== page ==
Tiwi Islanders have a long history of strong ties to ancestral lands, habitats and wildlife, and Tiwi livelihoods are highly dependent on natural resources. Climate change is likely to change the resources available to support Tiwi people. Rising temperatures will affect the seasonal availability of bush tucker, as plant flowering and fruiting times change. Rising sea levels and more big storms will cause many coastal freshwater places to become saltier in the future. Over the past 20 years, sea levels in northern Australia have been rising by about 10 mm each year. This is much greater than the sea level rise in southern Australia, and is two to three times greater than the global average. For communities living close by the sea, even moderate sea-level rises may mean people will have to move to higher ground.
Tiwi people have strong cultural and subsistence links to sea turtles. Sea turtles are predicted to be severely threatened by rapid climate change; rising sea levels may affect their return to nesting sites, and increased nest temperatures and moisture from rising sea levels may affect the sex and development of hatchlings. Research on sea turtles has been conducted on the Tiwi Islands since 2003.
Remote communities are particularly vulnerable to the impacts of climate change because of limited access to services, and an increase in the proportion of high-intensity cyclones will have a significant impact on infrastructure. Adaptation to changes in climate is nothing new. Throughout history, Tiwi people have adapted to different climates and environmental changes. However, the current rate of global climate change is unusually high compared to past changes that people have experienced. Learning about how people have coped with changes in the past can help shape management plans and strategies for the future. Long-term monitoring is an important way to learn about how the climate is changing, and what effects those changes might have on the Tiwi Islands.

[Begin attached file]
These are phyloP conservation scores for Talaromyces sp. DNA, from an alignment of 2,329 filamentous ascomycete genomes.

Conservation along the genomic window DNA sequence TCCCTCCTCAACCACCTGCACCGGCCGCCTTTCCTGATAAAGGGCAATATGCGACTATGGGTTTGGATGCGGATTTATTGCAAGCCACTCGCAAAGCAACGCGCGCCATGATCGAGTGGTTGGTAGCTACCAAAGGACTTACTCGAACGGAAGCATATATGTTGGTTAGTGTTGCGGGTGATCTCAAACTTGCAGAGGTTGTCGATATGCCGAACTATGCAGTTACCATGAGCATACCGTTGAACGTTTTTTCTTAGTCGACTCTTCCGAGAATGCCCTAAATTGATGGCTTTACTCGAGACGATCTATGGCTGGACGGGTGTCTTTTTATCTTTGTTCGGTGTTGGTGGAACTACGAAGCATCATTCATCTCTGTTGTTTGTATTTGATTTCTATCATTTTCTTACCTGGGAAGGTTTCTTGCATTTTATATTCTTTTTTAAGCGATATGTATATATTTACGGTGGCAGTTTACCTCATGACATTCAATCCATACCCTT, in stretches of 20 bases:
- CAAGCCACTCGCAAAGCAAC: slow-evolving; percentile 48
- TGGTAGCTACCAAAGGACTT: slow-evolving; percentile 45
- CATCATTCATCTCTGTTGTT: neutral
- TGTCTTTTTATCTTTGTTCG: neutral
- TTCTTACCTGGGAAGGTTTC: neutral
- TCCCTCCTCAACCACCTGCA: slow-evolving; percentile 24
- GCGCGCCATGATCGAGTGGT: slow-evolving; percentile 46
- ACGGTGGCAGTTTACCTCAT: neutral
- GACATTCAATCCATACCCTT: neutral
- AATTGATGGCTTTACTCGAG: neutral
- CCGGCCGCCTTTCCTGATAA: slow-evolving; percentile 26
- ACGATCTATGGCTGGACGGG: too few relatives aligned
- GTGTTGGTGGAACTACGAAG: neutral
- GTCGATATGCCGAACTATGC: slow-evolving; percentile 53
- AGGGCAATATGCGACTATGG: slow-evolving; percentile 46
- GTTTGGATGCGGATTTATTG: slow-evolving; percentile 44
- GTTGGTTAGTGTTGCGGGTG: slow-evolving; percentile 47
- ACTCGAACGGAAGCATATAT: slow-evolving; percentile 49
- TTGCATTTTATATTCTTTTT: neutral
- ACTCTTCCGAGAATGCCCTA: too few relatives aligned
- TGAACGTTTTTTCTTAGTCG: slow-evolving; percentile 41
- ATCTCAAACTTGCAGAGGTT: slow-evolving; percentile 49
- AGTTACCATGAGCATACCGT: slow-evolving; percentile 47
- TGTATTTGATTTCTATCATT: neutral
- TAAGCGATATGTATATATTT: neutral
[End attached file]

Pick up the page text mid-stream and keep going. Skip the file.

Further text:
Tiwi Climate Change Working Group
The Tiwi Climate Change Committee, responsible for future climate change adaptation planning on the islands, was established in 2017 as a key outcome of a CoastAdapt workshop. CoastAdapt is an online coastal climate risk management framework developed by the National Climate Change Adaptation Research Facility to support adaptation to coastal climate change and sea-level rise. The workshop held on the Tiwi Islands demonstrated the CoastAdapt tool and how its broad range of its resources could be used in planning for the future.
Tiwi College Climate Change project
Tiwi College students worked on a year-long project to help increase local awareness about climate change and its potential impacts on the Tiwi Islands. As part of the program, the students constructed a large 3D model of the Tiwi Islands to improve their understanding of Tiwi geography and communicate the implications of rising sea-levels. Using the model, they demonstrated the effects of sea level rise to fellow students on the islands, and helped raise awareness of climate change with a range of climate science activities. The Tiwi Land Council have adopted the model for traditional landowner consultations concerning land and sea management. The Murrakupuni (Earth) and Climate Change song was also written by Tiwi College students and produced in collaboration with the NT Government’s VAMPtv, an online arts forum for remote students. The Climate Change project was conducted by CSIRO with the Tiwi College, as part of the Australian Government’s Inspiring Australia Program.